His first marriage was contracted when he was twenty five years of age, and the widow, Khadija whom he married was forty years old, that is fifteen years his senior. It was with her alone, that he passed all the years of his youth and manhood, until she died three years before the Hijra or emigration to Medina, when he was already an old man of fifty. This circumstance alone is sufficient to give the lie to those who would belittle him and call him a voluptuary. After her death, while still at Makkah, he married Sauda and Ayesha, the latter of whom was his only virgin wife, and she was the daughter of his intimate and illustrious friend and helper Abu Bakr. Then followed the emigration to Medina, and subsequent to be emigration, he had to fight many battles with his enemies, the Quraish, or such sided with the Quraish and persecuted the Muslims. The result of these battles, was a great discrepancy between the number of males and females, and his favourite followers fell in the field of battle, fighting his enemies, the care of their families devolved upon the Prophet and his surviving companions. In the battle of Badr fell Khunais, son of Huaifa, and the faithful Omar’s daughter Hafsa was left a widow. Omar offered her to Othman and Abu Bakr in turn, and she at last was married to the Prophet in the third year of the Hijra.
Obaida, son of Harith, fell a martyr at Badr, and his widow Zainab, daughter of Khuzaima, was taken in marriage by the Prophet in the same year. In the next year, Abu Salma died, and his widow Um-i-Salma was taken to wife by the Prophet. As Christian criticism lays too much stress upon the Prophet’s marriage with Zainab daughter of Jahsh, a full explanation of the events in connection with this marriage is necessary: Zainab was the daughter of the Prophet’s own aunt; she was one of the early converts to Islam, and the Prophet proposed to her brother that she should be given in marriage to Zaid, his adopted son and freedman. Both brother and sister were averse to this match, and only yielded under pressure from the Prophet. It is related, that they both desired that the Prophet himself should marry Zainab  but the Prophet insisted that she should accept Zaid.
The marriage was, however, not a happy one. Zainab was harsh of temper, and she never liked Zaid, on account of the stigma of slavery which attached to his name. Differences arose, and Zaid expressed a desire to the Prophet of divorcing Zainab. The news was grievous to the Prophet, for it was he who had insisted upon the marriage, and he therefore advised Zaid not to divorce her. He feared that people would object that a marriage which had been arranged by the Prophet was unsuccessful. It is to this circumstance, that the verse in Qu’ran refers; “And, you feared men, and God had a greater right that you should fear Him.” [33:37]. Let us now revert to Sir William Muir’s views of the character of the Prophet.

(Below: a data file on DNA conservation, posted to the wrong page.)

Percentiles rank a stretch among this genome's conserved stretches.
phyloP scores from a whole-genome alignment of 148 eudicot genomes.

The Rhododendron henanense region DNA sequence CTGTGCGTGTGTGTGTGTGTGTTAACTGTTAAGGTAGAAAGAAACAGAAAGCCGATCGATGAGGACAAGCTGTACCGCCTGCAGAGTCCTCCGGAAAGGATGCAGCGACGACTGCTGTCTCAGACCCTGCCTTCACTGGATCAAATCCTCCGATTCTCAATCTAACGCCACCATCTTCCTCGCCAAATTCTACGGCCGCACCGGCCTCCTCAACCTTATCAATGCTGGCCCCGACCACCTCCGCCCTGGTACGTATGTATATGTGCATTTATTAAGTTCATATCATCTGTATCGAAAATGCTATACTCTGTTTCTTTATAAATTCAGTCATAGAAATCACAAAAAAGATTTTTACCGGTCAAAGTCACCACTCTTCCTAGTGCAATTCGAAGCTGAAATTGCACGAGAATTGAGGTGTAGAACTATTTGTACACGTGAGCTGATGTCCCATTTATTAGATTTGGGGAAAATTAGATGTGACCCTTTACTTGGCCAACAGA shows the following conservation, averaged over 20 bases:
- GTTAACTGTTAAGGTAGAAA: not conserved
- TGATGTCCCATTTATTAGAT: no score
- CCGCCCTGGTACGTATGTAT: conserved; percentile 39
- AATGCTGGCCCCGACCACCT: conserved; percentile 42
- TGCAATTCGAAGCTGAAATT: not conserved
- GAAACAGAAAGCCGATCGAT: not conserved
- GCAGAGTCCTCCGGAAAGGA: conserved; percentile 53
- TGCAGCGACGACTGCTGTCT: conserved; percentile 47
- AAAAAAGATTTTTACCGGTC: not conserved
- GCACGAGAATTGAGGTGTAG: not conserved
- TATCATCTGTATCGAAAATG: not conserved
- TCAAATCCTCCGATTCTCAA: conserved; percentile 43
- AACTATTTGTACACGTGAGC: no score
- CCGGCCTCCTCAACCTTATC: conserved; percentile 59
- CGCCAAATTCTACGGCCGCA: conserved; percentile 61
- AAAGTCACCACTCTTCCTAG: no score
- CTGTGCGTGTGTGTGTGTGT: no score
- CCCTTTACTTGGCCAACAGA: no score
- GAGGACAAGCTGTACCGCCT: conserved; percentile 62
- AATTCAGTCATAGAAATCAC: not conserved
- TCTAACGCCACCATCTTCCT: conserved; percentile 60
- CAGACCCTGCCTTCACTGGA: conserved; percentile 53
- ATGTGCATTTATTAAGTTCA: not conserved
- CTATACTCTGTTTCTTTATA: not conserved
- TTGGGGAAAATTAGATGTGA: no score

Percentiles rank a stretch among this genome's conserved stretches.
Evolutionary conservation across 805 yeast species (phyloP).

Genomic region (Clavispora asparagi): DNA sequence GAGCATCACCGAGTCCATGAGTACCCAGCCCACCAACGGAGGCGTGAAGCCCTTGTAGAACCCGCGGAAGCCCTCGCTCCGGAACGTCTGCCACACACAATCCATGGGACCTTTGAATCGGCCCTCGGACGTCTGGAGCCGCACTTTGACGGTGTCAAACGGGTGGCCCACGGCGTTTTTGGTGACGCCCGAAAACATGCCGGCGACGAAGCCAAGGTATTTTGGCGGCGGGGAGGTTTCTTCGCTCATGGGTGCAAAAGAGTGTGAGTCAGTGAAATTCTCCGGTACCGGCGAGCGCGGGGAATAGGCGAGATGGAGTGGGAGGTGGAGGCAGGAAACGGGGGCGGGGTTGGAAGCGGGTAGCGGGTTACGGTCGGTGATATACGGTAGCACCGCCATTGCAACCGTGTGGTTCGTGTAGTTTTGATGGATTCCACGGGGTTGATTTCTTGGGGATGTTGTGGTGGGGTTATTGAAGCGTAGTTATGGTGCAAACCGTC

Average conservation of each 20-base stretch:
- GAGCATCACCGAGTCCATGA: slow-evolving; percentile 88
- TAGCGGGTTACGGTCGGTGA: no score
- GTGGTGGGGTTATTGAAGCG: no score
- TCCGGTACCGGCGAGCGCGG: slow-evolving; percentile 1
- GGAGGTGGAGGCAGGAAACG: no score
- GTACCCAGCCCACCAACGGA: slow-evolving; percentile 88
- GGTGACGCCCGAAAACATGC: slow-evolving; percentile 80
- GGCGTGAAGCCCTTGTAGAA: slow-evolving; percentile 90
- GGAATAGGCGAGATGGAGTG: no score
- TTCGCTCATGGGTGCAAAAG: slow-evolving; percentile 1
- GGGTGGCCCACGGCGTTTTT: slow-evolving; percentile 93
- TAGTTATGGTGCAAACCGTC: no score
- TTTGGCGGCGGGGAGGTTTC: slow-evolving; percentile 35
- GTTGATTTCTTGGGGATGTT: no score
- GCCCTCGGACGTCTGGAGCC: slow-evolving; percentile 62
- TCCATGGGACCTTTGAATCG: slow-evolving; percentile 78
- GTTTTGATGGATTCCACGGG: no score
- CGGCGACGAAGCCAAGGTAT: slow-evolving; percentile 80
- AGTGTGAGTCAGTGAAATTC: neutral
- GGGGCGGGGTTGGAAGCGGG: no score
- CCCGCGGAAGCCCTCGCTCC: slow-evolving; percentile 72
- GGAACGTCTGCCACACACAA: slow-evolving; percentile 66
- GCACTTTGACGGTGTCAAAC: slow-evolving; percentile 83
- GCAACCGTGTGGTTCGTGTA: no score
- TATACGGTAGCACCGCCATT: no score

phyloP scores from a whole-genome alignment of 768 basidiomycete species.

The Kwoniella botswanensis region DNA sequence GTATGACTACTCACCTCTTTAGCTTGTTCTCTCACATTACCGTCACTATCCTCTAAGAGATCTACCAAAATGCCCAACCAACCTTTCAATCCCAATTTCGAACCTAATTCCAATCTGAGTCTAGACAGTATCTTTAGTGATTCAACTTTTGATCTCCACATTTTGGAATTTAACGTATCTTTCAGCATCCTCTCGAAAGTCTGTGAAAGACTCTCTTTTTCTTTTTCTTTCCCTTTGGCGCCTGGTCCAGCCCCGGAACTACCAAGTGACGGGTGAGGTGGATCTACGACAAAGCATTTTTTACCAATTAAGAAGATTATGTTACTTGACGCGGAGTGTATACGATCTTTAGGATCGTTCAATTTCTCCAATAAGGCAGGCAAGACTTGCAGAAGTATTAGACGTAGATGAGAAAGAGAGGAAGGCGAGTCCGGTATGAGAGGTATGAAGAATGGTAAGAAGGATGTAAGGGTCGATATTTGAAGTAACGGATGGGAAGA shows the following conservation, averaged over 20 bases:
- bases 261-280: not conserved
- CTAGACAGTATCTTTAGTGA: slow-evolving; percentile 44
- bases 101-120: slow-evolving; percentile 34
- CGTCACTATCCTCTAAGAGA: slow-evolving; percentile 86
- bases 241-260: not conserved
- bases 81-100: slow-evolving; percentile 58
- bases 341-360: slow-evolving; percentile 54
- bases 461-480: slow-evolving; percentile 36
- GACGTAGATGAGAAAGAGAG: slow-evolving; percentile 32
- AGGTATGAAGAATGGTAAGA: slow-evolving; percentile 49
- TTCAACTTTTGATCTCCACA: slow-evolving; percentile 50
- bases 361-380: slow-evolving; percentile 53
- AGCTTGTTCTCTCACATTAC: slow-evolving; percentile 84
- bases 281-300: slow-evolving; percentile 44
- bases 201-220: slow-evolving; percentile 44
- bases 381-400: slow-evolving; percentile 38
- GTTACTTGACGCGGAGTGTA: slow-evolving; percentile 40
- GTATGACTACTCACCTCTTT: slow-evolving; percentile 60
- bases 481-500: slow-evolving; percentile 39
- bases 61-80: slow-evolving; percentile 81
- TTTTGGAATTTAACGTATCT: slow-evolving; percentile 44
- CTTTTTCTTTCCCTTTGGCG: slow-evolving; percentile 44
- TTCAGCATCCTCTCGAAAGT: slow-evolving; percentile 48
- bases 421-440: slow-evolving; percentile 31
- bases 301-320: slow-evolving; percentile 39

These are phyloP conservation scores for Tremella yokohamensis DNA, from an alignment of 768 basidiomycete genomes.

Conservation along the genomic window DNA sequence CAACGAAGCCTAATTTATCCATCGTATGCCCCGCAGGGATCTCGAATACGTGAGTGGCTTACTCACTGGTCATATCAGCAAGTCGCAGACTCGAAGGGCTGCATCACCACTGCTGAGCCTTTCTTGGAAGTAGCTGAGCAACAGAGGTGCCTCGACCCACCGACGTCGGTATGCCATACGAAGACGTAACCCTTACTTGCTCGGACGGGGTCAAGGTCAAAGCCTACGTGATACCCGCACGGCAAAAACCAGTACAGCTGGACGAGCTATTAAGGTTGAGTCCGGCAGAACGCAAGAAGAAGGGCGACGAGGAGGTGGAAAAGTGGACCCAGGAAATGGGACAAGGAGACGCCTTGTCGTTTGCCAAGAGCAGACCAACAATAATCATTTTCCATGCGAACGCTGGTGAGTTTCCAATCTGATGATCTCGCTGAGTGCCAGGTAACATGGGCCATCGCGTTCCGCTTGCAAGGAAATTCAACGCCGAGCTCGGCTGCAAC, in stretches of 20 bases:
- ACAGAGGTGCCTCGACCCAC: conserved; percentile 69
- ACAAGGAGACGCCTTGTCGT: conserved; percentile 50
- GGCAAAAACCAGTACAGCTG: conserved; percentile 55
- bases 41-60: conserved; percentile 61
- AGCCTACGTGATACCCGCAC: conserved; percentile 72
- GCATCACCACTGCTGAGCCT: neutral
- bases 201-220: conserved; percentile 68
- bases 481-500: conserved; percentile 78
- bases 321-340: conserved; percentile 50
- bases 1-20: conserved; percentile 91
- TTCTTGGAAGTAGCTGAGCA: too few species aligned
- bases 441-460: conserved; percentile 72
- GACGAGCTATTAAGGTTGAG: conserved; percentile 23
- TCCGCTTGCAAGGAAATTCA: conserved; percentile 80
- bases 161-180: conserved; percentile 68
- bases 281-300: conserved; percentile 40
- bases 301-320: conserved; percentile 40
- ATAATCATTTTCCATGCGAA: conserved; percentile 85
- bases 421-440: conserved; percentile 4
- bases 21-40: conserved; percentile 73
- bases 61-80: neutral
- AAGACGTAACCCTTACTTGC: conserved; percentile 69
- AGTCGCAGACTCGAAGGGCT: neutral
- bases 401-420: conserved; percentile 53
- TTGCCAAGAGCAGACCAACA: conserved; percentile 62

Conviction of Special Providence:
“Proceeding now to consider the religious and prophetical character of Muhammad, the first point which strikes the biographer is his constant and vivid sense of a special and all pervading Providence. This conviction moulded his thoughts and designs, from the minutest actions in private and social life to the grand conception, that he was destined to be the reformer of his people and of all Arabia. He never entered a company but he sat down and rose up with the mention of the Lord. When the first fruits of the season were brought to him, he would kiss them, place them upon his eyes and say: “Lord as You have shown us the first, show unto us likewise the last.”
In trouble and affliction, as well as in prosperity and joy, he ever saw and humbly acknowledged the hand of God. A fixed persuasion that ever incident, small and great, is ordained by the divine will, led to the strong expressions of predestination which abound in the Qu’ran. It is the Lord Who turns the hearts of mankind; and alike faith in the believer, and unbelief in the infidel, is the result of the divine fate. The hour and place of everyman’s death, as all other events in his life, are established by the same decree; and the timid believer might in vain seek to avert the stroke by shunning the field of battle. But this persuasion was far removed from the belief in a blind and inexorable fate; for Muhammad held the progress of events in the divine hand to be amenable to the influence of prayer. He was not slow to attribute the conversion of a scoffer, like Omar, or the removal of an impending misfortune [as the deliverance of Medina from the Confederate hosts], to the effect f his own earnest petitions to the Lord.”
 Vide Sir William Muir’s “The Life of Mohammad”
 Prideaux, Life of Mah. P. 82.
 G. Sale, Trans of Al Qu’ran P. 405, Fred. Warne & Co.
 David had six wives and numerous concubines, [2 Sam. v. 13. 1 Chron, iii 1-9; xiv 3] Solomon had as many as 700 wives and as many as 300 concubines, [Kings xi: 3] Rehoboams had 18 wives and sixty concubines [2 Chron, xi 21].
 Al Razi; Abul Fida; Ibn Athir etc.